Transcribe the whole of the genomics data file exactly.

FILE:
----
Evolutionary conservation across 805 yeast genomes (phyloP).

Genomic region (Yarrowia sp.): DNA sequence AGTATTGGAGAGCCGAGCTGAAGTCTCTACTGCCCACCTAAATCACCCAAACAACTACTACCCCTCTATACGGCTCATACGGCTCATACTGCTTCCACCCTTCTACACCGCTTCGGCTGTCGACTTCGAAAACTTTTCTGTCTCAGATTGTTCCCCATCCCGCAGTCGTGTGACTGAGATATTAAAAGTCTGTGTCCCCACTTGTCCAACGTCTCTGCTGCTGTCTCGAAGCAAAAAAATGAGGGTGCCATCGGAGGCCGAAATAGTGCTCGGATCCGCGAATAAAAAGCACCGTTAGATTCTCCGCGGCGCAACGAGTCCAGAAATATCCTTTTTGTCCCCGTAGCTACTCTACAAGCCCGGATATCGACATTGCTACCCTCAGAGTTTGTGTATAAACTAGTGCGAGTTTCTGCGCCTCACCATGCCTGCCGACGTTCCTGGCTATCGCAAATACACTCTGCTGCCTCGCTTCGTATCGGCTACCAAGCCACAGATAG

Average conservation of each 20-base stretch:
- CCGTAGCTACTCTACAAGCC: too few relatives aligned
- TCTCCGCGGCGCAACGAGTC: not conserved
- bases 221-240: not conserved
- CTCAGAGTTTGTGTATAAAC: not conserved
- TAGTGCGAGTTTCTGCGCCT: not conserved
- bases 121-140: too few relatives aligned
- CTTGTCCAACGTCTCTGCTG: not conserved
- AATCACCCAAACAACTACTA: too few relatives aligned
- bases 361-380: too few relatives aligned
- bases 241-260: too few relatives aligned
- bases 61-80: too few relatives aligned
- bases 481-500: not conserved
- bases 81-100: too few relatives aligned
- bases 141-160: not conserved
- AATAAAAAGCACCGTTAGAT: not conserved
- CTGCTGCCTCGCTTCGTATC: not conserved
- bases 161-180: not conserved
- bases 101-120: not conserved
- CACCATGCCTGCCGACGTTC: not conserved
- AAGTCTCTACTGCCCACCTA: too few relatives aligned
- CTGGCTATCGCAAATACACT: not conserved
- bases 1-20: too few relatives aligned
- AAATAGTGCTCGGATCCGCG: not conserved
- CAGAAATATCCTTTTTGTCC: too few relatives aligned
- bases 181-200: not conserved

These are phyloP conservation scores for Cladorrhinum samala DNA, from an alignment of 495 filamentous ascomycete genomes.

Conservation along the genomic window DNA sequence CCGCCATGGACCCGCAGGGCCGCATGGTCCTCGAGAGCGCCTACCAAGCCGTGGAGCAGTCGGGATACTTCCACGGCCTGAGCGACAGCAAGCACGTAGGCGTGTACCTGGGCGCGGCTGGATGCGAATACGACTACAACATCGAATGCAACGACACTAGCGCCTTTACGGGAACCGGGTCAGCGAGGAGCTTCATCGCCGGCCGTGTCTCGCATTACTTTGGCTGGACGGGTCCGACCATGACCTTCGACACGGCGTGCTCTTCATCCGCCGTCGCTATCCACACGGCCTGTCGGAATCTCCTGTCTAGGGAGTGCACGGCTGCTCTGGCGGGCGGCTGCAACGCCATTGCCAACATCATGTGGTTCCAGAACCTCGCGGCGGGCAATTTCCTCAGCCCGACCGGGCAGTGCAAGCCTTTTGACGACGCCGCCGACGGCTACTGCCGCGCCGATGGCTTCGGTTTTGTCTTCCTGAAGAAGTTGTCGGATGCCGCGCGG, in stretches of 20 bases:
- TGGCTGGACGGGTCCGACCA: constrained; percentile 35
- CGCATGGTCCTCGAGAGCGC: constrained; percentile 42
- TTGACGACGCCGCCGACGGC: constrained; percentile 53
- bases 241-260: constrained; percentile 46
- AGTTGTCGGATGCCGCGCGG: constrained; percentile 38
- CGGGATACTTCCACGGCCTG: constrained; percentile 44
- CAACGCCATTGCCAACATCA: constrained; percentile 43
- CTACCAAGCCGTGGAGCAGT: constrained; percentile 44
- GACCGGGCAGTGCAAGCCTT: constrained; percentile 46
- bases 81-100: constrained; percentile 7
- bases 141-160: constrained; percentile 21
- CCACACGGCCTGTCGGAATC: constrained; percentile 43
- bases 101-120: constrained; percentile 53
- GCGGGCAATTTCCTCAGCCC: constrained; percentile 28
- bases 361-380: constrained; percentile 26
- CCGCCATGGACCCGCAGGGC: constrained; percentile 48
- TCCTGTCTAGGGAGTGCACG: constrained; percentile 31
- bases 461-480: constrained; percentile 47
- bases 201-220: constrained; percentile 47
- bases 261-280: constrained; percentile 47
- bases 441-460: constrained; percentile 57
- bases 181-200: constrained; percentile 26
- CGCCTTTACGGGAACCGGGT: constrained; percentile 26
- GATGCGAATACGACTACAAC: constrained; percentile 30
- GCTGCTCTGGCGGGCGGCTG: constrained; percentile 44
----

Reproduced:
Evolutionary conservation across 805 yeast genomes (phyloP).

Genomic region (Yarrowia sp.): DNA sequence AGTATTGGAGAGCCGAGCTGAAGTCTCTACTGCCCACCTAAATCACCCAAACAACTACTACCCCTCTATACGGCTCATACGGCTCATACTGCTTCCACCCTTCTACACCGCTTCGGCTGTCGACTTCGAAAACTTTTCTGTCTCAGATTGTTCCCCATCCCGCAGTCGTGTGACTGAGATATTAAAAGTCTGTGTCCCCACTTGTCCAACGTCTCTGCTGCTGTCTCGAAGCAAAAAAATGAGGGTGCCATCGGAGGCCGAAATAGTGCTCGGATCCGCGAATAAAAAGCACCGTTAGATTCTCCGCGGCGCAACGAGTCCAGAAATATCCTTTTTGTCCCCGTAGCTACTCTACAAGCCCGGATATCGACATTGCTACCCTCAGAGTTTGTGTATAAACTAGTGCGAGTTTCTGCGCCTCACCATGCCTGCCGACGTTCCTGGCTATCGCAAATACACTCTGCTGCCTCGCTTCGTATCGGCTACCAAGCCACAGATAG

Average conservation of each 20-base stretch:
- CCGTAGCTACTCTACAAGCC: too few relatives aligned
- TCTCCGCGGCGCAACGAGTC: not conserved
- bases 221-240: not conserved
- CTCAGAGTTTGTGTATAAAC: not conserved
- TAGTGCGAGTTTCTGCGCCT: not conserved
- bases 121-140: too few relatives aligned
- CTTGTCCAACGTCTCTGCTG: not conserved
- AATCACCCAAACAACTACTA: too few relatives aligned
- bases 361-380: too few relatives aligned
- bases 241-260: too few relatives aligned
- bases 61-80: too few relatives aligned
- bases 481-500: not conserved
- bases 81-100: too few relatives aligned
- bases 141-160: not conserved
- AATAAAAAGCACCGTTAGAT: not conserved
- CTGCTGCCTCGCTTCGTATC: not conserved
- bases 161-180: not conserved
- bases 101-120: not conserved
- CACCATGCCTGCCGACGTTC: not conserved
- AAGTCTCTACTGCCCACCTA: too few relatives aligned
- CTGGCTATCGCAAATACACT: not conserved
- bases 1-20: too few relatives aligned
- AAATAGTGCTCGGATCCGCG: not conserved
- CAGAAATATCCTTTTTGTCC: too few relatives aligned
- bases 181-200: not conserved

These are phyloP conservation scores for Cladorrhinum samala DNA, from an alignment of 495 filamentous ascomycete genomes.

Conservation along the genomic window DNA sequence CCGCCATGGACCCGCAGGGCCGCATGGTCCTCGAGAGCGCCTACCAAGCCGTGGAGCAGTCGGGATACTTCCACGGCCTGAGCGACAGCAAGCACGTAGGCGTGTACCTGGGCGCGGCTGGATGCGAATACGACTACAACATCGAATGCAACGACACTAGCGCCTTTACGGGAACCGGGTCAGCGAGGAGCTTCATCGCCGGCCGTGTCTCGCATTACTTTGGCTGGACGGGTCCGACCATGACCTTCGACACGGCGTGCTCTTCATCCGCCGTCGCTATCCACACGGCCTGTCGGAATCTCCTGTCTAGGGAGTGCACGGCTGCTCTGGCGGGCGGCTGCAACGCCATTGCCAACATCATGTGGTTCCAGAACCTCGCGGCGGGCAATTTCCTCAGCCCGACCGGGCAGTGCAAGCCTTTTGACGACGCCGCCGACGGCTACTGCCGCGCCGATGGCTTCGGTTTTGTCTTCCTGAAGAAGTTGTCGGATGCCGCGCGG, in stretches of 20 bases:
- TGGCTGGACGGGTCCGACCA: constrained; percentile 35
- CGCATGGTCCTCGAGAGCGC: constrained; percentile 42
- TTGACGACGCCGCCGACGGC: constrained; percentile 53
- bases 241-260: constrained; percentile 46
- AGTTGTCGGATGCCGCGCGG: constrained; percentile 38
- CGGGATACTTCCACGGCCTG: constrained; percentile 44
- CAACGCCATTGCCAACATCA: constrained; percentile 43
- CTACCAAGCCGTGGAGCAGT: constrained; percentile 44
- GACCGGGCAGTGCAAGCCTT: constrained; percentile 46
- bases 81-100: constrained; percentile 7
- bases 141-160: constrained; percentile 21
- CCACACGGCCTGTCGGAATC: constrained; percentile 43
- bases 101-120: constrained; percentile 53
- GCGGGCAATTTCCTCAGCCC: constrained; percentile 28
- bases 361-380: constrained; percentile 26
- CCGCCATGGACCCGCAGGGC: constrained; percentile 48
- TCCTGTCTAGGGAGTGCACG: constrained; percentile 31
- bases 461-480: constrained; percentile 47
- bases 201-220: constrained; percentile 47
- bases 261-280: constrained; percentile 47
- bases 441-460: constrained; percentile 57
- bases 181-200: constrained; percentile 26
- CGCCTTTACGGGAACCGGGT: constrained; percentile 26
- GATGCGAATACGACTACAAC: constrained; percentile 30
- GCTGCTCTGGCGGGCGGCTG: constrained; percentile 44